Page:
A group calling itself the Shadow Kill Hackers claims to now have access to the private data of millions of South Africans which it has threatened to leak unless four bitcoins – about R400,000 (£30,000) – are deposited into a secret digital wallet. In response, the authority closed all its online facilities such as the official website and e-payment systems. To add to the confusion, the city’s deputy director of communications – Nthatisi Modingoane – said specialists were investigating, but he denied there had been any ransom demand.
“The City can confirm that we do not have any formal demand for a ransom,” he said.
“The hacking happened at the user level – not at the application level, as such. So, the application level – that’s where the critical data sits, and that part has not been affected as yet.
“When we noticed the user level being impacted, we shut down the system as a precautionary measure to protect the integrity of our data to make sure the critical information of our customers is not compromised.
“But it is not all doom and gloom – what we’re saying to people is you can still pay your rates etc through EasyPay so you don’t fall behind.”
The City official also pledged to keep Johannesburg residents informed on an hourly basis as they attempted to bring systems back online while investigating the ransom demand.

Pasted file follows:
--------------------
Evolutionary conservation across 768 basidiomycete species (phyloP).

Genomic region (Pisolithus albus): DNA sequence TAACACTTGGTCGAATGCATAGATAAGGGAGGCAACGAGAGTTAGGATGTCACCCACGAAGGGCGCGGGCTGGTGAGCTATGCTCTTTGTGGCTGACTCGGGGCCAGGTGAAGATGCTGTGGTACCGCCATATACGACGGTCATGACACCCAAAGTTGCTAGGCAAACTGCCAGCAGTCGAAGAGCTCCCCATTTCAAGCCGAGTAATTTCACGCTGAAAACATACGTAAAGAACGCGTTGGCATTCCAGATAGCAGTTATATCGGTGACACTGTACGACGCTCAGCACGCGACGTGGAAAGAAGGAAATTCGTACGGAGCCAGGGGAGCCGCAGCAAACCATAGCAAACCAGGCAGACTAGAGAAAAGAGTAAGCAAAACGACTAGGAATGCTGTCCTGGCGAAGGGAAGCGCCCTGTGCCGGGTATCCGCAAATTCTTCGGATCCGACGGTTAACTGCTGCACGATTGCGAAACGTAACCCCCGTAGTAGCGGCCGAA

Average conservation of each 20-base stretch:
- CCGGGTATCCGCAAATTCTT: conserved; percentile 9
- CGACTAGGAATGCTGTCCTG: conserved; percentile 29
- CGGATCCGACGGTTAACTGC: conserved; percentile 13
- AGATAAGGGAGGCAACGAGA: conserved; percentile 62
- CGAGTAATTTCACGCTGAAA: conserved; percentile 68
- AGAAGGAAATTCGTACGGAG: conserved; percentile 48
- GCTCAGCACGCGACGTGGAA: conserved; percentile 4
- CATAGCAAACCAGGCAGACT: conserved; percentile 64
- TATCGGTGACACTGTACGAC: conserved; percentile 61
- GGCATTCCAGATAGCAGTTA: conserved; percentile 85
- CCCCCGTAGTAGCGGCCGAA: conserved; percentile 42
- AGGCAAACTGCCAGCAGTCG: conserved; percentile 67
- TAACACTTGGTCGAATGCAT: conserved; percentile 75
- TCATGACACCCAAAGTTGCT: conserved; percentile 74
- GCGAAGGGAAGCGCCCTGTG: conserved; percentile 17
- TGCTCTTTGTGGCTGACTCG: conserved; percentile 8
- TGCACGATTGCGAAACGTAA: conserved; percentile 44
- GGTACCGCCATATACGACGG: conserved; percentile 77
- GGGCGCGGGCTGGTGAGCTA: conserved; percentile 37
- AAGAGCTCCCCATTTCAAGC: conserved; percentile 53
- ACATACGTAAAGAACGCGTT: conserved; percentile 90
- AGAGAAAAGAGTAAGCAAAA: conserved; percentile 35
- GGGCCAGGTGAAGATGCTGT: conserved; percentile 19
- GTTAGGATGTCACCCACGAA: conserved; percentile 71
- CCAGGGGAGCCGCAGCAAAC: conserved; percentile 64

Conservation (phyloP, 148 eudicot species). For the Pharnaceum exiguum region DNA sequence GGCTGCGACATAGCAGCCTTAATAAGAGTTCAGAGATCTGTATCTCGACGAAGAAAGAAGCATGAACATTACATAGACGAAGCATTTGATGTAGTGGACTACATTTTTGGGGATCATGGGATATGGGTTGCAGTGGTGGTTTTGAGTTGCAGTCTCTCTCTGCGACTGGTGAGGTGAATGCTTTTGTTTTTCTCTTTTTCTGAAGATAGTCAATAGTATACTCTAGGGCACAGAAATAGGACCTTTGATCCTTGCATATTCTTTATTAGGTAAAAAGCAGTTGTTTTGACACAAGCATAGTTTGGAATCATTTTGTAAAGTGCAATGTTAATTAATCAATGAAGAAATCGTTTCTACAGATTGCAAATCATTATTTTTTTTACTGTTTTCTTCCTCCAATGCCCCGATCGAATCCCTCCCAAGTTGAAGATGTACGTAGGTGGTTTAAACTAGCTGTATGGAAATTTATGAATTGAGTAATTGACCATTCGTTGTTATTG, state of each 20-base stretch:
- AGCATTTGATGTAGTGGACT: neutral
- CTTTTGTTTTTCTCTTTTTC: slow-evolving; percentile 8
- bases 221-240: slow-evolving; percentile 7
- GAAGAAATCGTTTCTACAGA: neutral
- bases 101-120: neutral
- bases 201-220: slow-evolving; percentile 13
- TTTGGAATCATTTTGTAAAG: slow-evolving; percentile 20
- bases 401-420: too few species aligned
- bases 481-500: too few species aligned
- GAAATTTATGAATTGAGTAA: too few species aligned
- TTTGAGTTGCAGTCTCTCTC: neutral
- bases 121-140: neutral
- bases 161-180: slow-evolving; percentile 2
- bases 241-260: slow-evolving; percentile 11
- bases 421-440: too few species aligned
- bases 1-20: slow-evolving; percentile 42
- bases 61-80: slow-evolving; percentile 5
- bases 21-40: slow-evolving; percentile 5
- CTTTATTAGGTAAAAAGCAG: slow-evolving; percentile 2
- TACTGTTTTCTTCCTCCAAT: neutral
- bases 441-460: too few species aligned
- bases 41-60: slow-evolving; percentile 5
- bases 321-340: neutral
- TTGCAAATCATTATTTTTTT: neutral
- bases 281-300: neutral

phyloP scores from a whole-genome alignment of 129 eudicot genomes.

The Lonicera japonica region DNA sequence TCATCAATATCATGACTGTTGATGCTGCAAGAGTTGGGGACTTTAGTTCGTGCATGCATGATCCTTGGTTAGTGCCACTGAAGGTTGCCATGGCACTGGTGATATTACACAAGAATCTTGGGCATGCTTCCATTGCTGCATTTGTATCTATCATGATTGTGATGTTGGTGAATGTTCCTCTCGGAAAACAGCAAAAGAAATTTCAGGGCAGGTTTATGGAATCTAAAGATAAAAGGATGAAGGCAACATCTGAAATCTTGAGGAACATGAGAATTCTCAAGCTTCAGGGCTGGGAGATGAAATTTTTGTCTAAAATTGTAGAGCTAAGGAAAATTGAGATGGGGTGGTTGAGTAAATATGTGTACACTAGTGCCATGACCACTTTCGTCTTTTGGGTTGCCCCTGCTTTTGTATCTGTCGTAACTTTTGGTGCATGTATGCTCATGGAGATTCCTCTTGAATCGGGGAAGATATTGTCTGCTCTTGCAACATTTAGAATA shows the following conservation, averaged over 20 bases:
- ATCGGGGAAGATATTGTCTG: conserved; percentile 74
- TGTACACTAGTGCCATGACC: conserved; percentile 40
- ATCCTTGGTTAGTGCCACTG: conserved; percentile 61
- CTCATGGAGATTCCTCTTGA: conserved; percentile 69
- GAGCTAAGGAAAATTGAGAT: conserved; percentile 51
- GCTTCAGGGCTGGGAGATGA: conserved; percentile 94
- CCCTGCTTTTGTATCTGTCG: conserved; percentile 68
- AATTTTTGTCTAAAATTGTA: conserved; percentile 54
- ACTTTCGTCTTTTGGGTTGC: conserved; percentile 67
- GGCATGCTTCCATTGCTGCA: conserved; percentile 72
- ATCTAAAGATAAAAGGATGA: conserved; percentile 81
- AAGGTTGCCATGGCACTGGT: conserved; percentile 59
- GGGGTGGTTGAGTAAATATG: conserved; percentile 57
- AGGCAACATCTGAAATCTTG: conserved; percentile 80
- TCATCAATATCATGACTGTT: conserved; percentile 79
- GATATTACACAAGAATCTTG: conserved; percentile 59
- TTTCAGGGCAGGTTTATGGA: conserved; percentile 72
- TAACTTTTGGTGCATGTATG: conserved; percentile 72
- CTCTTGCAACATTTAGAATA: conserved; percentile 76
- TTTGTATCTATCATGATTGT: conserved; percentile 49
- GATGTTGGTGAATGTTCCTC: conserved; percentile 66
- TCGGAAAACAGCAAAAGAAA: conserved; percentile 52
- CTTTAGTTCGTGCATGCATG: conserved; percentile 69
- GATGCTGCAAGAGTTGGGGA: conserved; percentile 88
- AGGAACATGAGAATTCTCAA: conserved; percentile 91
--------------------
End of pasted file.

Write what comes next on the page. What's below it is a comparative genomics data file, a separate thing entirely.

“At the moment we are not sure [about the ransom], and we don’t want to send panic to the public,” he said outside the authority’s IT headquarters.
“There is also a team of very skilled and highly capable investigators who are also trying to the preliminary investigations.
“Once we get clarity of their details, we will be able to share with the people of Johannesburg in terms of what we have found and if there is any truth in this ransom demand.”
Mr Modingoane also explained that investigators were scouring alleged threats made to City staff on social media that are believed to be linked to the hackers and their demands for cryptocurrency.
Meanwhile, social media channels across the city have been flooded with concerned and confused residents slamming the authority for its lack of security and “inability to provide answers, explanations or sense” around the crippling shutdown.
This isn’t the first time authorities have had to shut down digital services in Johannesburg.
Earlier this year, City Power suffered a major security breach after hackers planted a virus which encrypted the databases of the utility.
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